It was on the 22 September 1991 that I sat aboard an Ariana Afghan plane with the intent of spending a month solo backpacking in India. I can remember the date so clearly because around about twenty minutes ago, my wife found my twenty year-old boarding pass. Just smelling the musty board has brought back so many memories, I was just about trembling trying to get them onto this post.
It was on this trip that I first saw the business end of an AK-47 rifle. And it was directing my skinny frame to a building I had no intention of visiting.
The rifle was held effortlessly by a boy of even skinnier frame. A gun transcends all language barriers, and I immediately understood that the breeze block building ahead of me was at the absolute top of my sightseeing itinerary. In spite of all the frightening possibilities, it proved to be one of the more peaceful episodes of that trip.
Here is the photo of my boarding pass. I can’t show you a photo of the Ak-47 wielding teenaged Afghan soldier – he confiscated my camera.
I guess I should rewind. We arrived in Prague airport so late at night that they had turned off the airport. We gathered like lint around a stationary baggage reclaim, which was duty bound to convey only disappointment. Disappointment, at airports, tends to weigh in around 25 kilos.
The next day a connecting flight was found for us, and we got on with the job of going directly to Delhi via some other places.
Many hours later we landed in a snow-filled airfield. I had been expecting an Indian summer, but not snow. Through the blustery sleet I could make out some tail fins in the dark. Wings, Hammer. Sickle. Sickly feeling setting in.
With no English speaking people near me I was still confused, but then two serious looking Russian military chaps, complete with overcoats, and super-furry-animal hats boarded the already-full plane.
Some re-arranging of seating began, and I found myself sitting next to a new face. Skinny chap, older. Just a nod. It seemed rude to ask him what was going on– no-one else seemed annoyed at the massive lack of Delhi-fication.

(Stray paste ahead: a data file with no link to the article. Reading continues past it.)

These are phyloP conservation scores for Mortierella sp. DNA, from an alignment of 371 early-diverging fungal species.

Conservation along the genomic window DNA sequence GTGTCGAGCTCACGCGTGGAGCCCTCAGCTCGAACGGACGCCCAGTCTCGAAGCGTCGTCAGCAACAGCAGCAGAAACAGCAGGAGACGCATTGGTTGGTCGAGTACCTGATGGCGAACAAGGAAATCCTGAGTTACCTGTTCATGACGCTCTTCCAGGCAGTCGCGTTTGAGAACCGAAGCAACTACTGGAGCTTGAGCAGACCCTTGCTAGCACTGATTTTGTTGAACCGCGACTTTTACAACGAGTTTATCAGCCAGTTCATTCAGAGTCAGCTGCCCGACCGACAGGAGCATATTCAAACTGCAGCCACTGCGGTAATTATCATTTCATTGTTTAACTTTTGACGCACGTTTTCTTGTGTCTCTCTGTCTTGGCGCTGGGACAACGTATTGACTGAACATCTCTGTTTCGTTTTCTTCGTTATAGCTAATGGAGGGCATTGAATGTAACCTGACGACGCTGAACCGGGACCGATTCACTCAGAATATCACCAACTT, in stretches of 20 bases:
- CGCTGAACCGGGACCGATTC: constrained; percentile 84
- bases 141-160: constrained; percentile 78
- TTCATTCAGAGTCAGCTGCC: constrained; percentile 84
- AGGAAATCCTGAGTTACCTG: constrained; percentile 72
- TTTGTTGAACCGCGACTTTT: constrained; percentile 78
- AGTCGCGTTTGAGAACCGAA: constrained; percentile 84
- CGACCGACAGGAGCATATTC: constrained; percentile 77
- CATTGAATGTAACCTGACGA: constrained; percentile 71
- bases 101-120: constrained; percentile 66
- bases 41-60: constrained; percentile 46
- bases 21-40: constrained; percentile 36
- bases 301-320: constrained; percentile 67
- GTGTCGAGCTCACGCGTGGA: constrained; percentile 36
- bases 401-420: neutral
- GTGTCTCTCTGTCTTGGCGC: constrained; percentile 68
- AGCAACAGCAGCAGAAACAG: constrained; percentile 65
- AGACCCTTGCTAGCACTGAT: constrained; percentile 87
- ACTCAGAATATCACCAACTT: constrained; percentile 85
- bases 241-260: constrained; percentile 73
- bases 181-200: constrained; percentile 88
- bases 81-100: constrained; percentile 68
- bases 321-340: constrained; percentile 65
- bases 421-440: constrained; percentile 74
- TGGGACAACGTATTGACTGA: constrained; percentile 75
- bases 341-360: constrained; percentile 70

A quick U-turn on the runway and we were off. The next time I woke we were rumbling across some spectacularly bald mountains, and heading towards what appeared to be a junkyard.
It seemed a little early in the year for fireworks, but presumably our pilot couldn’t bear the tension of waiting. Flares seemed to be coming out of the arse of our plane.
Sensing my fuckwittery, my new seat buddy said quietly “Don’t worry, happens all the time”.
I asked him if he was a regular on this route. Sure he was. Out to India maybe twice a year on the cheapest possible flight. And when his money ran out, back to the UK with his arse stuffed with drugs enough to fund the next trip.
I asked if that was a bit of a risky holiday fund? Not really, the return trip is a lot quicker, and the condoms are good for a couple of days either way.
A few minutes later the junkyard came into sharp focus. It was, or had been an airport. There a burnt out tank. Cool. Here, a wrecked jeep. Amazing. Over there a burned out passenger plane. Mum.
I was happy to lose my cavernous neighbour as we were motioned to exit this latest theatre stage left. And into a new theatre we stepped.
Cue boy with rifle. Cheerio camera. Walk a long way to a concrete shed. Sit in shed. Stare back at plane. Watch soldiers board plane. See soldiers leave plane with all the seats. Empty plane leaves. Notice all exits covered by soldiers with rifles. Make out in distance a big truck with lots and lots of luggage getting smaller. And smaller.
“Happens all the time”, said a familiar voice behind me. “There’ll be another plane along soon”.
A few hours later, I noticed a vending machine, quietly accepting only local currency at the back of the shed. It had tins of cola. I motioned clumsily to the most relaxed of the hash-smoking soldiers that I was rather interested in getting a can out of it and I had funds.
US dollars appeared from a secret pouch – and after some chat with other rifled fellows, he agreed that a coke was indeed worth whatever US dollars I was offering.
I had hours to worry what might happen. But you don’t actually really think you are going to die. You tend to think it’s anything but your last moments … These things happen all the time. There will be a plane along any minute. These are nice soldiers. We are not of interest. There are too many of us to bury. They let me have a tin of coke for fuck sake.
I wonder if that’s what people reasoned on trains bound for concentration camps. If that’s what everyone reasons, right up until the light go out?
And then the next plane came along. And I put down one tin can, and got into another one.
A few quick steps and then WTF! I heard some panicked flapping and looked down the length of the plane to see what was disturbing my new calm.
Who the fuck brings chickens on as hand luggage?! Who the fuck felt the urgent need to fly a few chickens from Kabul to Delhi?!
Little lady. Row 8. Seats B and C.
Do you mind if I sit here? I think I might be a chicken too.